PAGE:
On May 31, 2019, Hoffman filed a demand for arbitration and mediation with the American Arbitration Association, claiming breach of contract damages for costs it had incurred associated with delays to the contracted construction on all three projects. On July 1, 2019, Hoffman filed an amended demand for arbitration and mediation.

         On June 14, 2019, Plaintiffs filed a complaint in District Court for the Fourth Judicial District of Idaho. On June 17, Plaintiffs filed an amended complaint in which they alleged two causes of action. The first cause of action requested a judicial declaration under Idaho Code § 10-1201 that the SBP Agreement, Foundation Agreement, and JRS Agreement (collectively “the Agreements”) do not include agreements to arbitrate with Hoffman. The second cause of action requested a stay of Hoffman's arbitration demand under Idaho Code § 7-902(b).

         On July 11, 2019, Hoffman removed the case to this Court on diversity jurisdiction grounds pursuant to 28 U.S.C. § 1332. Hoffman is an Oregon corporation and Plaintiffs are Idaho companies and partnerships. The underlying action concerns Hoffman's arbitration claim for $4, 665, 988.65.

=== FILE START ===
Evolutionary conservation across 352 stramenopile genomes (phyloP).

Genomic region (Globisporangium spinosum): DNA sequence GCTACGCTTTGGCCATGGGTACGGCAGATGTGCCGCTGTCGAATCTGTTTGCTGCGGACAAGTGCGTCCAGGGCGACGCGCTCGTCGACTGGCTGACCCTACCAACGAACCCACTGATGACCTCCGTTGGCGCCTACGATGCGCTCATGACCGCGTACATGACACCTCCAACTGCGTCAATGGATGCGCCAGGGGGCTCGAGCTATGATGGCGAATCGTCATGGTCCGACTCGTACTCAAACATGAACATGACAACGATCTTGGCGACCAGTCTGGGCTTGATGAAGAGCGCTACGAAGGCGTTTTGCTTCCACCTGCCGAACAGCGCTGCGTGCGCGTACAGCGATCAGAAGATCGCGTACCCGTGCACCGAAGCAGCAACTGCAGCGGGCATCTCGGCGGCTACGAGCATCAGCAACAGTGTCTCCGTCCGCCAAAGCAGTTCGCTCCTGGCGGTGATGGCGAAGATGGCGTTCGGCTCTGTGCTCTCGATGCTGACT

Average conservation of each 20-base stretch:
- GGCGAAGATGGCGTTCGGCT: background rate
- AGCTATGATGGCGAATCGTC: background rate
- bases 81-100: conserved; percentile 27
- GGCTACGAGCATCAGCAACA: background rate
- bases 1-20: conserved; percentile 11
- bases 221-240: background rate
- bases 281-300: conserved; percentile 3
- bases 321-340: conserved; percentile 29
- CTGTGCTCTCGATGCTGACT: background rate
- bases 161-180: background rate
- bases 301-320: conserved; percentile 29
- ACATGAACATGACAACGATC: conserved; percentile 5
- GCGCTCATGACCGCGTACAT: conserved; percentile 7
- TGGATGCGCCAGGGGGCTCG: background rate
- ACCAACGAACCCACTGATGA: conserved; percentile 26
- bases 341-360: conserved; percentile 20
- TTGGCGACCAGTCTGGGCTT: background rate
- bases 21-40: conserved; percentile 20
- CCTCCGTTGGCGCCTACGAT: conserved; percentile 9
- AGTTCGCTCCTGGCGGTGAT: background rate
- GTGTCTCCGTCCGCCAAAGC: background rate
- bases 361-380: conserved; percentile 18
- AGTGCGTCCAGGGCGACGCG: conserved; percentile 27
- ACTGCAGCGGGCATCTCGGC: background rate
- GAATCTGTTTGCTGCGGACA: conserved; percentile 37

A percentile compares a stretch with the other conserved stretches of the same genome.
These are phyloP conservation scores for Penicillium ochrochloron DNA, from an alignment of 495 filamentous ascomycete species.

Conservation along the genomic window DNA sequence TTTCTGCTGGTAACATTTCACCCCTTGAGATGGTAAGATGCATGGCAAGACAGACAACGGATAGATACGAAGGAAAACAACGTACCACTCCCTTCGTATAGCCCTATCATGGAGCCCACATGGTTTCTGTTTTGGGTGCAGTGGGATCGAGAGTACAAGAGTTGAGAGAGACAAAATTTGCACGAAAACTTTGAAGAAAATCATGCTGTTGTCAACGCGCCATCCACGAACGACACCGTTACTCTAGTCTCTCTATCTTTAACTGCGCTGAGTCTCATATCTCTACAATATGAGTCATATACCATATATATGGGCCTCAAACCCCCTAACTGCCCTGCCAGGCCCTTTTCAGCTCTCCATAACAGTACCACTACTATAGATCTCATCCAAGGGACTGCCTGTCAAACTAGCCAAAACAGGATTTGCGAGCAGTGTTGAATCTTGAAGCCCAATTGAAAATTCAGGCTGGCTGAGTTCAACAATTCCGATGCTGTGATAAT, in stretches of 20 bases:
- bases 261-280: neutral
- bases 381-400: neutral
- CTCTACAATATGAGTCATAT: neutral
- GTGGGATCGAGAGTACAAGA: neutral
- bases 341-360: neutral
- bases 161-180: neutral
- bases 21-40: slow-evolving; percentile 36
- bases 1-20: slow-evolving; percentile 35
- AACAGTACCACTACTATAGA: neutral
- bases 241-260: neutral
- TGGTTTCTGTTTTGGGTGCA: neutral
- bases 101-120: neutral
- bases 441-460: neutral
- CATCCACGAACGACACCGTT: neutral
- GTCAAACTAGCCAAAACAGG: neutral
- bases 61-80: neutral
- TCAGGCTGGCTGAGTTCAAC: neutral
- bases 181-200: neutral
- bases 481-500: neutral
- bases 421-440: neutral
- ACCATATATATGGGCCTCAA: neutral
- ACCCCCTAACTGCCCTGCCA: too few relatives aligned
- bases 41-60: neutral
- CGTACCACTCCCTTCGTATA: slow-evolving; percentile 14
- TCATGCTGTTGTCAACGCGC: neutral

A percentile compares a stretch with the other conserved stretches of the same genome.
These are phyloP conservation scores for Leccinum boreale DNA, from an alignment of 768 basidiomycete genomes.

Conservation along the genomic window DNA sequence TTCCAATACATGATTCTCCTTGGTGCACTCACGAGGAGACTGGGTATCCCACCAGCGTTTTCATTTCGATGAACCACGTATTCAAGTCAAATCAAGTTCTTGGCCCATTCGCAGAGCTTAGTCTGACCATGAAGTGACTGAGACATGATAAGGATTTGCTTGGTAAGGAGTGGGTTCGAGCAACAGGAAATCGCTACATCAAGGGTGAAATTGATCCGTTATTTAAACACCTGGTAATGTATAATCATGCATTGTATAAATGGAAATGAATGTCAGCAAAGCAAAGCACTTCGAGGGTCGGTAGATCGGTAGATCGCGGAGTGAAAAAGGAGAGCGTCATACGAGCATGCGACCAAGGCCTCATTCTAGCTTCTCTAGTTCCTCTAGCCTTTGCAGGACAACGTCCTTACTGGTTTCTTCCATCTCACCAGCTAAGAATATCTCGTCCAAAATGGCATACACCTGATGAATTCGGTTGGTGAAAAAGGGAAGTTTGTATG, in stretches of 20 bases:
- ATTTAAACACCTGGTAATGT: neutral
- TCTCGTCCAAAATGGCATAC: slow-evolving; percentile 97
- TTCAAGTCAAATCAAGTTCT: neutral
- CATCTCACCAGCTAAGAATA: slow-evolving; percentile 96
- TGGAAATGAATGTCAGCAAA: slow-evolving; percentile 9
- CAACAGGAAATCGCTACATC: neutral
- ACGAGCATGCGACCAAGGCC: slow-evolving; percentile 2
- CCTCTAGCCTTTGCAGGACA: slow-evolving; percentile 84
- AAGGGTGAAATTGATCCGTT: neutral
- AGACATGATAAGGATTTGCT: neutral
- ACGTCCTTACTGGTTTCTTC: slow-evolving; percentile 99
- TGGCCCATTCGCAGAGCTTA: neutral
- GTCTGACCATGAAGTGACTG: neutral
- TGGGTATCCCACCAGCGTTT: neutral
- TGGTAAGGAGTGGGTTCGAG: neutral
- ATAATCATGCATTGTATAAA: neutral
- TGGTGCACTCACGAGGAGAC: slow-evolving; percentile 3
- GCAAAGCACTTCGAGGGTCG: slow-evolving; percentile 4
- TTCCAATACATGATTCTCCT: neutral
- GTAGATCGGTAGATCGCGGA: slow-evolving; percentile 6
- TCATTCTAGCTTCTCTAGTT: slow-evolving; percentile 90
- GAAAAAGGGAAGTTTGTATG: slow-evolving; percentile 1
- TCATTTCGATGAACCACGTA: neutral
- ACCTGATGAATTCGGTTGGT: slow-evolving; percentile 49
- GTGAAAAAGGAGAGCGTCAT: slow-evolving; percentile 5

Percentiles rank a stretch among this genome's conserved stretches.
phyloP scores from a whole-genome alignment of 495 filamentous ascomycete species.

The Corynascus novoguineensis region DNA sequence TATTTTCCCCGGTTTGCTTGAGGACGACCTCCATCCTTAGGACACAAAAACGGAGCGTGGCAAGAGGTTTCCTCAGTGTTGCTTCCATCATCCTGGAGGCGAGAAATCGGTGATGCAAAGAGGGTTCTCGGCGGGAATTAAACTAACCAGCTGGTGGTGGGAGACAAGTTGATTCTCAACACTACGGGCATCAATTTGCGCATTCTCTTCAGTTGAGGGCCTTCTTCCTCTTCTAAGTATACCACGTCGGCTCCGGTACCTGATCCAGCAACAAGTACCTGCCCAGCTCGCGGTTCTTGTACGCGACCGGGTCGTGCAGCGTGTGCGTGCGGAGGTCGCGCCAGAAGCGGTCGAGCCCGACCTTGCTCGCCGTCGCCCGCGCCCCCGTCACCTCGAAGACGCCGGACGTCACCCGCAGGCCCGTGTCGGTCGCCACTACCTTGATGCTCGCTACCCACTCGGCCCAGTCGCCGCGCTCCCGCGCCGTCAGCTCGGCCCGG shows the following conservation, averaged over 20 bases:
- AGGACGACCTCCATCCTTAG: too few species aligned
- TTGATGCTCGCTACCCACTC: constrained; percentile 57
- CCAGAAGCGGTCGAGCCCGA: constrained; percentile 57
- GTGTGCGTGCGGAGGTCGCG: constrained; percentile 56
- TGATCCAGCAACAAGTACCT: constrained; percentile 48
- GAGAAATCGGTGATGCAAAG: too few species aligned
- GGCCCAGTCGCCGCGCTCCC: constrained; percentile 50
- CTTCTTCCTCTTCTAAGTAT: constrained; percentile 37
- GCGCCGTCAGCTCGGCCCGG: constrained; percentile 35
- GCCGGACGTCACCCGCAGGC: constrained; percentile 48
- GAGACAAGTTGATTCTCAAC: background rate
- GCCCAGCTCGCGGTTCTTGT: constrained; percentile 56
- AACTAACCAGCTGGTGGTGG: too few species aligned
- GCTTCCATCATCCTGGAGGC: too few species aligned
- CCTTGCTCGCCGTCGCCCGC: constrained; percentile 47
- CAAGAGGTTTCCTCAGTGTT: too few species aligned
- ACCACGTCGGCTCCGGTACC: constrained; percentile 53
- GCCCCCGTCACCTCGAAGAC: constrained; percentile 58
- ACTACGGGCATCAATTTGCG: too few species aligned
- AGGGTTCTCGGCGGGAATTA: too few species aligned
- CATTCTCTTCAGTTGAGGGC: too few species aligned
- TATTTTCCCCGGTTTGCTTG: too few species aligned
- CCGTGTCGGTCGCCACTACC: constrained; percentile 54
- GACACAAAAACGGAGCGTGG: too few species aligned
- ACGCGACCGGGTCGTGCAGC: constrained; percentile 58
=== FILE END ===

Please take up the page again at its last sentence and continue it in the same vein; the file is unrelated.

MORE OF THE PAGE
On July 18, 2019, Hoffman filed the pending motion to dismiss pursuant to Federal Rule of Civil Procedure 12(b)(1). The motion is now ripe.

         III. APPLICABLE LEGAL STANDARD

         In its response to Hoffman's motion to dismiss for lack of subject matter jursidiction, Plaintiffs observe that Hoffman relied on evidence outside the pleadings in its motion. Accordingly, Plaintiffs argue that Hoffman's motion to dismiss is in fact a motion to compel arbitration and therefore should be reviewed under a motion for summary judgment standard. In its reply, Hoffman implicitly concedes that Plaintiffs are correct. See Dkt. 13, at 8. (“While a summary judgment standard may properly apply to this motion . . . .”). When the Court asked during oral argument if the pending motion might be more properly construed as a motion to compel, both parties agreed, and Hoffman explicitly acknowledged the Court has subject-matter jurisdiction over the case.

         Although the pending motion is formally styled as motion to dismiss, the Court considers it a motion to compel under 9 U.S.C. § 4 of the Federal Arbitration Act (“FAA” or the “Act”).[2]

         IV. LEGAL STANDARD